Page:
Class of 2015 almost all employed or in grad school, study shows

Sam Krevlin, Reporter

The overall average income of recent Northwestern alumni stayed relatively consistent for the class of 2015, according to a survey conducted by Northwestern Career Advancement.

The study found that among respondents who provided income data to the NCA survey — about 400 of the more than 1,700 total respondents — the class of 2015 has an overall average salary of $52,742. Last year, using a similar survey, NCA reported the average was $52,156.

In addition, NCA found that more than four out of five members of the class of 2015 are either employed full-time or continuing their education.

Graphic by Rachel Silverstein/The Daily Northwestern

Mark Presnell, NCA’s executive director, said it is essential that his office is transparent about how alumni do after graduating, especially for prospective students and parents.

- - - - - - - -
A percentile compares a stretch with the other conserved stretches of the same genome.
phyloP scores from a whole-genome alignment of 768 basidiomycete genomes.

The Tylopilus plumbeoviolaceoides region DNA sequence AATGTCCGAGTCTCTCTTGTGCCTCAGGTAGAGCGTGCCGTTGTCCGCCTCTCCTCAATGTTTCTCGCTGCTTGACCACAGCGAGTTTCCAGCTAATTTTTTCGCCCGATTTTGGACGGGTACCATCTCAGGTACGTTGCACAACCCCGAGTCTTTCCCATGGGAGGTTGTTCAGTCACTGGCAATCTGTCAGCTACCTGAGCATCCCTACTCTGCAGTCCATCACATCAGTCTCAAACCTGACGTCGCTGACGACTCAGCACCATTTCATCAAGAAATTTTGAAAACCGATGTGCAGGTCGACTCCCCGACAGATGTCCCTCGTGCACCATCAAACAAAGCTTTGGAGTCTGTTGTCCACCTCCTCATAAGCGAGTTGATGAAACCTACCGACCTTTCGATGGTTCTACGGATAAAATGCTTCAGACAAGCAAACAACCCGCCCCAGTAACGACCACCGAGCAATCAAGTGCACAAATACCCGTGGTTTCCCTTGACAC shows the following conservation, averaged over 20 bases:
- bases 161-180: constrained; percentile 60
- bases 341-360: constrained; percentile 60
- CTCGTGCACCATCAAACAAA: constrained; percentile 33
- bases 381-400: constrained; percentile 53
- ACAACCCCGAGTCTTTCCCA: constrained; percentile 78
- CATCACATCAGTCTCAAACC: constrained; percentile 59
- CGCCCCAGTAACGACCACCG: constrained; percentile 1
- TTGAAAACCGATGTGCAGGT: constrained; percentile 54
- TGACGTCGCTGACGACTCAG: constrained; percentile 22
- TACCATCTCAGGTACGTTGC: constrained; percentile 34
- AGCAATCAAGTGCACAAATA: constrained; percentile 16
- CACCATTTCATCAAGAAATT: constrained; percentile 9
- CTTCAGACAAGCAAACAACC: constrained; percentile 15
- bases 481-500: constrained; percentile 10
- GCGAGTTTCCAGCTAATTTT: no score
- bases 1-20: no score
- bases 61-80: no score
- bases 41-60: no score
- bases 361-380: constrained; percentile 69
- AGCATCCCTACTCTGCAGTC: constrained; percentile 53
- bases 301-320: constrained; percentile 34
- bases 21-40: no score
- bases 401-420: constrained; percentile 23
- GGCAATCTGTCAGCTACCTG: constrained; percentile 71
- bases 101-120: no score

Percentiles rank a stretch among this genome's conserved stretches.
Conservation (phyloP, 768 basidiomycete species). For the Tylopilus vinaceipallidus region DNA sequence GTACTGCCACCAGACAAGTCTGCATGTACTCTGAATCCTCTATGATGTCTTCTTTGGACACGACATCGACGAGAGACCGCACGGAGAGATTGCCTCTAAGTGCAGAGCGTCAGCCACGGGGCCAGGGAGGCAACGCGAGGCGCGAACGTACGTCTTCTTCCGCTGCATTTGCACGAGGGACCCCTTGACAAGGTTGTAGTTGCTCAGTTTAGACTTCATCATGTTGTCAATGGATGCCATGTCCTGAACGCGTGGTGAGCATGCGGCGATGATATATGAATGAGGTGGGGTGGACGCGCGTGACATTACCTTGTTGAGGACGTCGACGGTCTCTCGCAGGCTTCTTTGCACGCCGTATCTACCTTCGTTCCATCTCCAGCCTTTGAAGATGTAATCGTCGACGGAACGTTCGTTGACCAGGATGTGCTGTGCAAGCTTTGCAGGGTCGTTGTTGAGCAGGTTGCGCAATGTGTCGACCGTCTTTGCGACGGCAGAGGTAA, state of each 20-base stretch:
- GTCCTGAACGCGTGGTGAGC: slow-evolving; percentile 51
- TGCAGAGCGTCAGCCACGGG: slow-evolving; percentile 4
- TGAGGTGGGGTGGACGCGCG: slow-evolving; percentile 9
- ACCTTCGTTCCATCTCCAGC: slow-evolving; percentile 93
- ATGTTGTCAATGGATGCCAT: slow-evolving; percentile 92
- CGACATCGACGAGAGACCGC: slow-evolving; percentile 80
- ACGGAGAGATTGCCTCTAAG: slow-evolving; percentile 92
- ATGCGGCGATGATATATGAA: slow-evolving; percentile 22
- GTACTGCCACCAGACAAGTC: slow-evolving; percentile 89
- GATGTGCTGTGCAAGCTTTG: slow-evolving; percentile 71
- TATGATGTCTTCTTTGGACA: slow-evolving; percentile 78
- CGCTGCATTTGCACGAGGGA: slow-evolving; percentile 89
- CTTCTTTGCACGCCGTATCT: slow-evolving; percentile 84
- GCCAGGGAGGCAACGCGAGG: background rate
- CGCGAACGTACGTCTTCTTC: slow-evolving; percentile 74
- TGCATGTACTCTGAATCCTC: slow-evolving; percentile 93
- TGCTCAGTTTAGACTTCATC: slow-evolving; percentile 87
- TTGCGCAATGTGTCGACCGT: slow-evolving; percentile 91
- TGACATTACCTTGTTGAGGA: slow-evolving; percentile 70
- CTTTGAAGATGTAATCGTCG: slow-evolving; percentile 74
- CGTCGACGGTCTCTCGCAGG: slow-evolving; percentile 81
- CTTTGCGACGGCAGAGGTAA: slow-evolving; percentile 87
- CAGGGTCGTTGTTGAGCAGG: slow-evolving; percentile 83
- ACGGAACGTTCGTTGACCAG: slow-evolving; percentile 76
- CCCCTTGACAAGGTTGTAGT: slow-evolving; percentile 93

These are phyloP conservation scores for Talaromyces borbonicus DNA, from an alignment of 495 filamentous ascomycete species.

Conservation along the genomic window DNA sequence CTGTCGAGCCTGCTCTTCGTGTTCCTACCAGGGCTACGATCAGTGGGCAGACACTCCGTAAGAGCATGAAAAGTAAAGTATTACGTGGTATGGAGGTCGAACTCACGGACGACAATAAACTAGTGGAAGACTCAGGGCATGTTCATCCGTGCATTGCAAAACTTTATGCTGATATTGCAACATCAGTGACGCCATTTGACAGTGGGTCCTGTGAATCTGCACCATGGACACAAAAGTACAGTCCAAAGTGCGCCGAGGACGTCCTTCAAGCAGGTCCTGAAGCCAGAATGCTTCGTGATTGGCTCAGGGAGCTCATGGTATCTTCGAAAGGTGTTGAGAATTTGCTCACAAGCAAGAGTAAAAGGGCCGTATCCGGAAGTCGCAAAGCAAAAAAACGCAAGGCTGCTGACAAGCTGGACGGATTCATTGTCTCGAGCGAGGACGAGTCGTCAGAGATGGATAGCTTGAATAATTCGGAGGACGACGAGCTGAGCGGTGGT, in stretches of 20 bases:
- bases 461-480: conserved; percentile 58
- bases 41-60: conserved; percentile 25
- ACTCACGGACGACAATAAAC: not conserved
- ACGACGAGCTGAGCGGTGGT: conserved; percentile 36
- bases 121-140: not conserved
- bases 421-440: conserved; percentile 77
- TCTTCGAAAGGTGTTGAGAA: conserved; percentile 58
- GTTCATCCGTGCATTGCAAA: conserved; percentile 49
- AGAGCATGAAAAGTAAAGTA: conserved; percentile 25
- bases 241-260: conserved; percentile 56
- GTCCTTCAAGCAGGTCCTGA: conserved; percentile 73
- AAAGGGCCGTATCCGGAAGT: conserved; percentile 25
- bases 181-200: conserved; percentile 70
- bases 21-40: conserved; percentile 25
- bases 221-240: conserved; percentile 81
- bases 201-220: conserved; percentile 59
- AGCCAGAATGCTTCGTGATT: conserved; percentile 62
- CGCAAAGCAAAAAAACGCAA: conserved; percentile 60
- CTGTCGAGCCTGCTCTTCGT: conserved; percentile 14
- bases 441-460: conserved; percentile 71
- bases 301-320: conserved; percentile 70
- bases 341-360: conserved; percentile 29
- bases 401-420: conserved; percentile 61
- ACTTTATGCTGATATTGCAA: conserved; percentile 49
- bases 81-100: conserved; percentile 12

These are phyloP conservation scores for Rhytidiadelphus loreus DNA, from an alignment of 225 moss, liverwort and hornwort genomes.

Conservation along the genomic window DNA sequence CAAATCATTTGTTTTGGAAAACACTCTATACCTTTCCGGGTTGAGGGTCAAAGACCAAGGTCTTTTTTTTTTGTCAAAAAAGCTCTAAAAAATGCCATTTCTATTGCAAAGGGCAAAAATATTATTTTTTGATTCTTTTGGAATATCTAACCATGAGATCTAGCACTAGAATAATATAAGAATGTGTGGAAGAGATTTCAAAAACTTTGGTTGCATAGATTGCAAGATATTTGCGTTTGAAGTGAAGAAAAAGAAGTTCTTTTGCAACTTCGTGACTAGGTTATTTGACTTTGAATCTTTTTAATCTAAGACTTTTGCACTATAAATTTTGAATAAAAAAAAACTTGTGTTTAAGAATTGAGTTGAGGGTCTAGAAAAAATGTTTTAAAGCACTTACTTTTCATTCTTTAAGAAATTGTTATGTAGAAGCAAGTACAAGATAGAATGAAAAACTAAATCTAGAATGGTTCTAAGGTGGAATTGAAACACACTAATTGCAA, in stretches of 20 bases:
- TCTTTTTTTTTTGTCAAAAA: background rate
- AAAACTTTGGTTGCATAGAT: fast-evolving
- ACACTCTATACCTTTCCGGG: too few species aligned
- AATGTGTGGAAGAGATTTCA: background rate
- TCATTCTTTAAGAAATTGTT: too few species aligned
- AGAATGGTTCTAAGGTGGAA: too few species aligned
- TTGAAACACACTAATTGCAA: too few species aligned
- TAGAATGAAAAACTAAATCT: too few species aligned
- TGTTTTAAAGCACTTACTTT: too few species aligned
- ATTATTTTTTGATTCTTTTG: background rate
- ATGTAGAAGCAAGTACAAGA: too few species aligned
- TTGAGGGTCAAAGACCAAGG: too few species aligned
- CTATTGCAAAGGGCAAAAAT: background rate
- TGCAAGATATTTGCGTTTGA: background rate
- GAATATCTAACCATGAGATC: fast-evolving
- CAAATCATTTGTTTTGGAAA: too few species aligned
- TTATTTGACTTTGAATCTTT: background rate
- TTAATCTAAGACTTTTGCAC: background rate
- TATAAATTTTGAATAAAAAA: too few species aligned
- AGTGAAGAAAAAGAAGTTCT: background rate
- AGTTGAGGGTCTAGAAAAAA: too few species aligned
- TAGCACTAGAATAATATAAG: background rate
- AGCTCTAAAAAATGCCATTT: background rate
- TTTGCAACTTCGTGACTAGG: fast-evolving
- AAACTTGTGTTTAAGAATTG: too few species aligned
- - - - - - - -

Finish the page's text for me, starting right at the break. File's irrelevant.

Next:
“When you are making the kind of investment you are making in college, you should know what your outcomes are going to be like,” he said. “The expectation when you come to Northwestern is that you are going to do well after graduation. It is more of making sure we meet those expectations.”

In total, approximately 79 percent of the the class of 2015 participated in the survey, investigating employment status, income and job location. According to the survey, 64 percent of the class has a full-time job, and 20 percent are pursuing graduate or professional school. Only 3 percent are actively seeking jobs.

Among those reporting, McCormick alumni surveyed led the way with an average salary of more than $65,000. Medill alumni saw the largest increase from last year, up to $46,876 from $40,347.

Overall, Presnell said the numbers have been largely consistent since the study started three years ago.

“This is another validation of Northwestern students and their success after graduation,” Presnell said. “These results, since we started doing this survey about three years ago, have been remarkably stable. It says that six months after graduation, the vast majority of our students have found their next career position or goals, and they are actively achieving them.”

This story was updated for clarity at 12:45 a.m.

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